To whom it may concern,

So, this is the 16th year that Dr. Martha Lauzen has put out her “Celluloid Ceiling” analysis of women working in film. The study comes out of the Center for the Study of Women in Television and Film at San Diego State University and gages women’s involvement in the top 250 domestic films during the pervious year.

It revealed that the percentage of women working behind the camera dropped 2% from 2012, and is slightly lower than it was in 1998, the first year of the study.

Overall, women accounted for 16% of all directors, executive producers, producers, writers, cinematographers and editors, representing a decrease of two percentage points since 2012.

Women comprised 6% of all directors working on the top 250 films of 2013, meaning a 3% decrease over 2012.

Women accounted for 10% of writers, 25% of producers, 17% of all editors, 3% of all cinematographers, 2% of all composers, 23% of all production designers, 2% of special effects supervisors and 4% of all sound designers working on the top 250 films of 2013.

The numbers are pretty dismal, that much is apparent. But they can go up. They will go up. They have to go up. Let’s make sure that they go up.

In any extremely impacted industry, change comes slowly. That being said, 16 years seems like a long enough time to yield some movement, any movement.

So, to all the girls wanting to get behind the camera, I see only one viable solution: Inundate the industry. Make your work amazing. Give them no other choice, other than you. And when you know that you were the top candidate and they still didn’t pick you, then know that their work will suffer for it and try again.

Art is subjective; hard work and talent are not.

Look to Lake Bell and Maggie Carey, the writer-directors of In a World and The To-Do List, respectively, whose indie films received critical and commercial success, however modest it may have been. Or take note of the lesser-known vanguards like Alyson Dee Moore and Mary Jo Lang – exceptional Foley artists, who have worked on films like Fight Club, Inception and The Matrix.

I know that these numbers are demoralizing, but try to remember them. Make them your mantra or your battle cry. Get mad as hell and then give ‘em hell. Become exceedingly knowledgeable in your chosen field. Know that you can become the best, ensure that you are the best and then be the best. Cause we really can’t settle for anything less — our student loan debts and mortgage payments won’t allow for it.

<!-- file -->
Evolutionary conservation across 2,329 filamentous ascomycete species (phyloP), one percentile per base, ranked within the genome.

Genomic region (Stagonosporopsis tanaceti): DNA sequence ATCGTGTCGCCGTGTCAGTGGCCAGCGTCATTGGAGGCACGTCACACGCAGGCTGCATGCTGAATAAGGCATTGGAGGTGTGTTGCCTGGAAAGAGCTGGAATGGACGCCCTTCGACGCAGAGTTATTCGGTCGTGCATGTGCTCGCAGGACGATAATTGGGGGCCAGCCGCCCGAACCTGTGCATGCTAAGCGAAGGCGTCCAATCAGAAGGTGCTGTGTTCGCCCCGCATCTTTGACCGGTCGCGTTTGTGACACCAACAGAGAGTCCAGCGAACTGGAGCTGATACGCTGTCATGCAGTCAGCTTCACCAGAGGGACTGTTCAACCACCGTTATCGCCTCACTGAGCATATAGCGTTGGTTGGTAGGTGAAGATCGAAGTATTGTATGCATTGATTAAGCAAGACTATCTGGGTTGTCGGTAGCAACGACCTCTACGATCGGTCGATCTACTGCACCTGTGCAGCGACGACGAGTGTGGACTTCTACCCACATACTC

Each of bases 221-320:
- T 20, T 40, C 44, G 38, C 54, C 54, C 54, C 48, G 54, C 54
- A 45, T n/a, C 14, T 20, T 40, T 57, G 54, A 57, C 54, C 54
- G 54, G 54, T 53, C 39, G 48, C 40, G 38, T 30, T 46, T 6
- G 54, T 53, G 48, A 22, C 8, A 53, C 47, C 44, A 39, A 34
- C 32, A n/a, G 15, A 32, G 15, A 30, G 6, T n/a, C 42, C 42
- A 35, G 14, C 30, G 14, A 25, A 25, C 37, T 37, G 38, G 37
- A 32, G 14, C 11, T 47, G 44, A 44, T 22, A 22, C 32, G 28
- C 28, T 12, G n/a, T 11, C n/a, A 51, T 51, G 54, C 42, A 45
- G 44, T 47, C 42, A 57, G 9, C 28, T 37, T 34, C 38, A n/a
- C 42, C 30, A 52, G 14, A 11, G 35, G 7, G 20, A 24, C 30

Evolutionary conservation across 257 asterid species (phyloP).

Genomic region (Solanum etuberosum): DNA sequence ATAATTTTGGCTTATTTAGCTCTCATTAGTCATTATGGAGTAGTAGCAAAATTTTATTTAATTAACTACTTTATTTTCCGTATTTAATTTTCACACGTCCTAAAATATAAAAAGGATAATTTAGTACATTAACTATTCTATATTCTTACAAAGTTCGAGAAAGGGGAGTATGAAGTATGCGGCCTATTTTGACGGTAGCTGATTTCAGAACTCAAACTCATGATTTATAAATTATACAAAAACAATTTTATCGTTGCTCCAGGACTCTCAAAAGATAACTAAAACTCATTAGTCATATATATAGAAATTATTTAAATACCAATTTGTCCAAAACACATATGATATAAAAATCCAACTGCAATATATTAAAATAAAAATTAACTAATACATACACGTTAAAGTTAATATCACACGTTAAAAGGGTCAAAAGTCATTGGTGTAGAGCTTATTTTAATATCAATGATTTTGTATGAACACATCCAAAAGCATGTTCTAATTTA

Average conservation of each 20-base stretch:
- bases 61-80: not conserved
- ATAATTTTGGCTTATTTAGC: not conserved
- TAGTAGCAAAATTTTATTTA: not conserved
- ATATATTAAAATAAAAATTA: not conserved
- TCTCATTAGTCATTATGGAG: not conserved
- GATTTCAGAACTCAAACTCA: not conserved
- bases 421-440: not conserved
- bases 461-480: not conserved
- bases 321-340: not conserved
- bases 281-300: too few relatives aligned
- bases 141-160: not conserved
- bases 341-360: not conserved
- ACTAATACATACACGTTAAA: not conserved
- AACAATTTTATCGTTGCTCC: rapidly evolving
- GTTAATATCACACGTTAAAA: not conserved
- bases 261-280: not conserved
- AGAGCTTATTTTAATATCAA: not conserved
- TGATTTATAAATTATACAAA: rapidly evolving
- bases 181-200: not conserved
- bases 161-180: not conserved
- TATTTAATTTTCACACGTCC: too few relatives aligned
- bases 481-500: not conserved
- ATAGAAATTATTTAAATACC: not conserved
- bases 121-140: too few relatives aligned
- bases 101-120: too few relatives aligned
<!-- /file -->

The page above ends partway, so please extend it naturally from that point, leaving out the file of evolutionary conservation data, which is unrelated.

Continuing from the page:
So if anyone wants to call me naïve or stupid, to tell me that I have no idea what the hell I am talking about or that that I’m just a student and that I couldn’t possibly understand what it’s like out there, I would tell that person that they are 100% right.

I have an uncanny proclivity for naiveté and stupidity. I know that I have absolutely no idea what I am in for. I know that it in my industry of choice, I am going to get shoved down and when I am on the ground I will get kicked in the stomach, like I’m the sorry protagonist in a Coen Brothers movie.

But I am gonna do it anyways.

When graduation day rears its ugly head, the vast majority of my friends – whether they are male or female — will more likely than not be unemployed. We aren’t trying to go into film because it is easy. It will never be easy and we aren’t expecting otherwise.

We are going into film because we are clearly all masochists. But we are also going into film because we could never begin to imagine doing anything else. And this type of passion is something that knows no age, no ethnicity and no gender.

May the force be with you.

Here’s looking at you, kid.

You’re gonna need a bigger boat.

It’s all happening.

For Narnia.

Thank you for your time,


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